Empyrium - Über den Sternen

Angry Metal Guy 80

If you asked me to name an underrated band, Empyrium would be one of the first out my mouth. Beginning life as a symphonic/folk/metal band in the mid-1990s with gems such as Songs of Moors and Misty Fields, they strayed into pure neofolk territory as they developed before disbanding in relative obscurity in the early 2000s. 2014 saw their return with a fresh, post-metal influence in their sound in The Turn of the Tides. It borders on an atmospheric masterpiece and remains one of my favorites from that year. An EP entitled The Mill followed in the same vein shortly thereafter but things have been silent in the six years since. 2021 has arrived and with it the long-awaited sequel entitled Über den Sternen (Above the Stars). With great quality comes great expectations so I was all-too-eager to get my grubby hands on the album.

Über represents a reversion to the folksy, blackened approach of olde but with the measured, post-influenced approach of new(e). It’s an album more about mood and atmosphere than moment to moment demands. “The Three Flames Sapphire” opens the album with beautiful acoustic melody before a cello slowly swims in. When this track released as a single, I was transfixed by its hypnotic, enchanting quality. Neofolk is presented more obviously than on The Turn, lending a peaceful but dark temperament. The controlled pace doesn’t let aggression and brute force power loose often, but this ensures that when it does, the music is all the more potent. When electrification on the guitars does take hold, this is frequently for its texture in the mix and not just melody or rhythm.

Further contributing to this atmosphere are the sonorous clean vocals. It’s a baritone but uniquely musical, offering a somber twist to counter-balance the occasional harsh vocals. These are also strong, with a retched shriek piercing the soundscape to bolster those moments of heaviness. The record benefits from grandiose but somber chants, softer vibratos and the fierce shrieks, all of which blend into the dynamic music. Despite the record’s strength in softness, readily stripping back into sparse compositions, this dynamism also facilitates passages of grand heaviness and density. “The Wild Swans” typifies these qualities through its dramatic drum rhythm which bridges into an epic chorus, layering choral chants, shrieks, riffs and commanding percussion. Further, the closing title track stands alone in directly opening with a heavy but nifty guitar lead before transitioning into a strings-laced melodic theme which permeates the finale, slipping in and out of heavy and light passages.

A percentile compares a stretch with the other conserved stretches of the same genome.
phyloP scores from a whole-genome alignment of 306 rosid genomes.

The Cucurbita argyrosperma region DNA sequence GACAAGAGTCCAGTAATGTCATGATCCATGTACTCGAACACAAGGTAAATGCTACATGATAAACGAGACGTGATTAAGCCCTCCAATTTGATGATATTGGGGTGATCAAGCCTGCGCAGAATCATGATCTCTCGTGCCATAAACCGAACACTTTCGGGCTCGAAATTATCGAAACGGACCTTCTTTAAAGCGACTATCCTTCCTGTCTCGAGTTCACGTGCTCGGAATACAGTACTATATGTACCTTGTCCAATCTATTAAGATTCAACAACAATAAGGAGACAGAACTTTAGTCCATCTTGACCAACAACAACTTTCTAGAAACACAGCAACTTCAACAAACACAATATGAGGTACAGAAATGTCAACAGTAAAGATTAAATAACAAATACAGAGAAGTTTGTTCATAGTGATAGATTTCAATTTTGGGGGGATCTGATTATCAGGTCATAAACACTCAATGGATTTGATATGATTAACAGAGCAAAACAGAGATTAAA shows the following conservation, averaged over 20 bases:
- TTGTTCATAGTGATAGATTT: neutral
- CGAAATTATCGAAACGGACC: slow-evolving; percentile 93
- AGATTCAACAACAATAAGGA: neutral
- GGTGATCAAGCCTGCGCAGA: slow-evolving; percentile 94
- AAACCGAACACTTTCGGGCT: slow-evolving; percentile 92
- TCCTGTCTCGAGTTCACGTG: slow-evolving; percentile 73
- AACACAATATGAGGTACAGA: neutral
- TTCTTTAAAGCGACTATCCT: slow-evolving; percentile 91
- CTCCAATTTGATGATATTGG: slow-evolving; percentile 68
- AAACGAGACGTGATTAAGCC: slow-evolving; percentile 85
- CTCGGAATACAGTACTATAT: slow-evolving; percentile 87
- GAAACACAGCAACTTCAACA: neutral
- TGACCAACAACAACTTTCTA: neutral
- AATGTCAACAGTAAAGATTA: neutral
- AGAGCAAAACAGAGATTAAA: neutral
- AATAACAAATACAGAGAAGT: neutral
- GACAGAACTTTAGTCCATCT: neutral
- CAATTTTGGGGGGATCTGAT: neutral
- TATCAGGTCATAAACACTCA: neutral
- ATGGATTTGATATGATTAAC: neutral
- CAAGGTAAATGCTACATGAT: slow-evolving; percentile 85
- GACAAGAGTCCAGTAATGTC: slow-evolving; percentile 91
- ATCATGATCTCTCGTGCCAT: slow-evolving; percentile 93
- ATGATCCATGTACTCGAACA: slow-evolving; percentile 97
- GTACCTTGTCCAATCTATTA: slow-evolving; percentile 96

Empyrium here write simple songs. Most tracks feature one core melody and plenty of repetition, but they excel in taking their time. Lots of things feed into how engaging things are: the hypnotic atmosphere; the memorable melodies; the diverse vocals; the folksy instrumentation; the subtle variations on core melodies; the selective harmonization; and the instrumental flourishes across transitions. Each meaningfully develops the music while retaining Über’s cohesion. The songs are internally cohesive and contribute to the album’s whole. On my first listen through the entirety I wasn’t so enraptured, but it was reaching the title track at the finale that signified its staying power. As the first single available, I had heard it multiple times already and it was immediately my highlight. The more time spent with it, the more I liked it, and this quality is true of the remainder. The exception which proves the quality in completeness here is the pairing of “Moonrise” and “The Archer” at the record’s core. They’re individually lovely interludes but sequencing them together hinders Über’s momentum. It’s a small stumble which stands out next to the remainder’s careful construction.

What strikes me most is how mature Über sounds. It’s the creative output of experienced musicians and songwriters who demonstrate skill, care, and control. It draws from Empyrium’s heritage while pushing their sound forward, referencing 90s-style production but sounding unlike any single previous release. The Turn began its life as a solid recommendation but now sits as one of my favorites of 2014. I consequently took my time with this album to allow it to gestate. It similarly initially struck me as a (mildly disappointing) good record, but its undeniable quality has strongly grown on me. Will it continue in this vein and finish as one of the top records of the year? That remains to be seen, but initial signs are promising.

Rating: 4.0/5.0
DR: 8 | Format Reviewed: 320 kbps mp3
Label: Prophecy Productions
Websites: empyrium.bandcamp.com | facebook.com/empyriumfans
Releases Worldwide: February 26th, 2021

The post Empyrium – Über den Sternen Review appeared first on Angry Metal Guy.

Sat Feb 27 13:42:34 GMT 2021